By Rolands Mesters, CEO and co-founder of Nordigen
The main goal and use of open banking is allowing customers to link their bank accounts to third party applications. This leads to better services, more automation, deeper insights and quicker processes. It is typically a B2B connection that allows for better use of online applications. But open banking is not only a fantastic way to manage money and take advantage of third party services, it is also an opportunity to help others and support loved ones within their financial journeys.
Open banking is leading the way in fintech innovations, helping create unique and beneficial services and experiences for their customers and helping them connect with and aid other individuals. Open banking brings with it more financial control, more tools to help with financial stress and negative habits. It lets individuals employ the help of well-meaning advisors and make the best financial decisions overall.
Better access to financial services for disabled people
Research by Which? last year highlighted the difficulties that individuals with disabilities faced while banking in the UK. Around 35% of those participating in the survey noted that it was fairly or very difficult to use physical bank offices. Banks often lacked in providing sufficient wheelchair access, ATMs were only usable from standing heights, there were often long queues and a shortage of seats and disabled bathrooms. Digital banking rose in popularity, as did the amount of online financial services that could be accessed virtually anywhere.
Open banking has allowed for these services to be taken even further, with not only banks, but financial advisors, lending providers and more, to be able to provide full ranges of services online, with no additional documentation required. All that is needed as a prerequisite for use is internet connection.
Identity verification is another hurdle, as research suggests that it isn’t uncommon for people with learning disabilities to have difficulty in obtaining identity documentation, such as utility bills in their own names. Additionally, making a trip to a physical location is a difficult for people with disabilities. Open banking enables the use of online verification systems, where once an individual has one account with proven identity verification, new ones can be created without the additional documentation and hassle.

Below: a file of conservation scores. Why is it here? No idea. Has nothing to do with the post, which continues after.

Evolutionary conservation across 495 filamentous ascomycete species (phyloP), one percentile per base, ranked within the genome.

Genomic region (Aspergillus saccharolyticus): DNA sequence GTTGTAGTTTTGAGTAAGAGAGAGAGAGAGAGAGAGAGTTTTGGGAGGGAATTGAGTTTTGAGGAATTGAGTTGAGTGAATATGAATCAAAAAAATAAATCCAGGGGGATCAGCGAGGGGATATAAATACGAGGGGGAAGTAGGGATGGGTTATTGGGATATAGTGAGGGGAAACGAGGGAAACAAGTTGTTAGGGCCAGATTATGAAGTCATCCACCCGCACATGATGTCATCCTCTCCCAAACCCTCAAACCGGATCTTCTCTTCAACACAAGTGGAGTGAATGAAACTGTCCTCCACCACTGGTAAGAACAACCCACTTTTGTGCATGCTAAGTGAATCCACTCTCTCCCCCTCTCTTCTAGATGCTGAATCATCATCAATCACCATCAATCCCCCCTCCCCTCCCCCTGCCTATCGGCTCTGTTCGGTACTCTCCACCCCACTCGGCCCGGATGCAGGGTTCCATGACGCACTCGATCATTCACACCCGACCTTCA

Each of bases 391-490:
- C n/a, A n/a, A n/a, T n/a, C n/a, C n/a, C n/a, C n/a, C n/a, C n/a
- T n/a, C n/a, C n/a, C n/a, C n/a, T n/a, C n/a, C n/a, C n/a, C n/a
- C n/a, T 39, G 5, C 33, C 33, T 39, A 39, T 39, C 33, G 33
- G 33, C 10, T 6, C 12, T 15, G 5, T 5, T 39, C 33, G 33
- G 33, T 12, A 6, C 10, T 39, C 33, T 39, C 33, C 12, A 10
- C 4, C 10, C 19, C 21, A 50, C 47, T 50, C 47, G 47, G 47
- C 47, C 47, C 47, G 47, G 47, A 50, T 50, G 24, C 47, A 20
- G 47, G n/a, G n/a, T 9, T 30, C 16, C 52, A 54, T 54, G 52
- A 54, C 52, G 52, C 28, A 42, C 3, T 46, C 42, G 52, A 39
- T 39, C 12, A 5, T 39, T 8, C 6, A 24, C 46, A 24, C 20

Shared financial control
In cases where learning disabilities, mental health issues and memory difficulties may prevent individuals from taking full control of their money, applications such as Touco have been created to help share financial information with loved ones and carers. Touco is designed to help people who may need extra guidance in managing their finances or may be an easier prey for scammers and fraudulent activities. The application allows for a trusted carer or family member to link to bank accounts through open banking and let them view financial transactions to help alleviate anxiety and stress on both sides.
This idea can be further spread to include individuals who are aware of their poor impulse control or spending addictions. There are plans in place to develop applications with built-in account assistants, that analyse bank data and give users the option to nominate a friend or a trusted advisor to take over when their funds fall below a certain limit, or their activity is flagged.
Easier donations to charities and vulnerable groups
Open banking can further help in the creation of services and products that aid industries affected by cash-use decline and vulnerable groups. Data gathered on customer habits had highlighted the falling use of cash among the general population. This in turn affected charities who often rely on cash donations, leading to the creation of open banking powered charity payment systems. Open banking allows for instant donations delivered from a bank account straight to the charity or organisation. Outside of charities, this can be also employed for quick money transfers to vulnerable groups, such as homeless and domestic abuse shelters.
About the author
Rolands Mesters is the CEO and co-founder of Nordigen, the only freemium open banking API that connects to more than 2,100 banks making it the largest network of bank connections in Europe. Rolands is a sales and growth hacker who is passionate about fintech and alternative lending. Nordigen began as a data analytics company that builds solutions for categorising and analysing bank account data. In December 2020, the company launched Europe’s first free open banking account data API. Rolands has been featured in the Forbes Latvia 30 Under 30 list as well as being featured in TechCrunch, Sifted, and the Financial Times. Rolands regularly shares fintech insights and analysis on open banking at top international fintech events, and is considered one of the foremost experts on open banking worldwide.
Author: Rolands Mesters
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